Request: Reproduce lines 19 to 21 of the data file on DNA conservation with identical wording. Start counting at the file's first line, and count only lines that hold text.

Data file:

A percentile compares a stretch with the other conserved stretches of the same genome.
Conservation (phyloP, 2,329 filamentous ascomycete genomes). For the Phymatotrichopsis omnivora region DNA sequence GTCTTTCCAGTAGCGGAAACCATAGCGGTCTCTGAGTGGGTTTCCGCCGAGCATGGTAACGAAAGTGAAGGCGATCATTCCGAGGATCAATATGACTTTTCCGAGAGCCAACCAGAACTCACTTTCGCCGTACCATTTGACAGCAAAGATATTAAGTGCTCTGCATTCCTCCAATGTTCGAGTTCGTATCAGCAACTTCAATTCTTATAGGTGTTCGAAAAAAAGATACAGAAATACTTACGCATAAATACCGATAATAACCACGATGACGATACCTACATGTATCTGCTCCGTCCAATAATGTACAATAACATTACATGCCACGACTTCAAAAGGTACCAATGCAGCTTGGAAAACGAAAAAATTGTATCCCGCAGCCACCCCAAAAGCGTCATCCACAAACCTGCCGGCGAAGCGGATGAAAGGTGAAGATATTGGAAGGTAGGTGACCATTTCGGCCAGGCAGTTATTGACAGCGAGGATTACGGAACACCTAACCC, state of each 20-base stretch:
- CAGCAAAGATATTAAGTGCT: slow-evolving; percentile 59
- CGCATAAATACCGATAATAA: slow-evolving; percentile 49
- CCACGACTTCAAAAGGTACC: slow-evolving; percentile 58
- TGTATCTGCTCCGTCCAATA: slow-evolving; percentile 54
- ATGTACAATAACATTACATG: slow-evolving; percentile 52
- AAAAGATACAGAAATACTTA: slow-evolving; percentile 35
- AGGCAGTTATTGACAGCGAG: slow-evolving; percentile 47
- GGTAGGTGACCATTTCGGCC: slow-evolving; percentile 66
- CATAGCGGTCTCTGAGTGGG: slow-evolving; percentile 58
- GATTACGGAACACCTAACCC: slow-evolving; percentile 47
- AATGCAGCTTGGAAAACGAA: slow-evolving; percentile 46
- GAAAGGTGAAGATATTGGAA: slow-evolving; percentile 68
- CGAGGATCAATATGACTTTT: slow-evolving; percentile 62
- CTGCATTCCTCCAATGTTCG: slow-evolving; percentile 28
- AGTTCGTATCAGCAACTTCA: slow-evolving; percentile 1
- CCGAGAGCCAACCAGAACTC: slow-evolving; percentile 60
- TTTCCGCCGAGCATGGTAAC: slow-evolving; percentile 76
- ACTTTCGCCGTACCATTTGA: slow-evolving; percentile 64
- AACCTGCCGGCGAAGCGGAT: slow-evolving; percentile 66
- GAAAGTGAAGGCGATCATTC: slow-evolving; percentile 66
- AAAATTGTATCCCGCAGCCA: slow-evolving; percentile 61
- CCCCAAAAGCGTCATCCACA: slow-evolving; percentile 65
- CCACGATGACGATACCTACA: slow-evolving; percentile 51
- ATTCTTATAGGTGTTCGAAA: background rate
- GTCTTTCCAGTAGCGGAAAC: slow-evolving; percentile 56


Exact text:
- TTTCCGCCGAGCATGGTAAC: slow-evolving; percentile 76
- ACTTTCGCCGTACCATTTGA: slow-evolving; percentile 64
- AACCTGCCGGCGAAGCGGAT: slow-evolving; percentile 66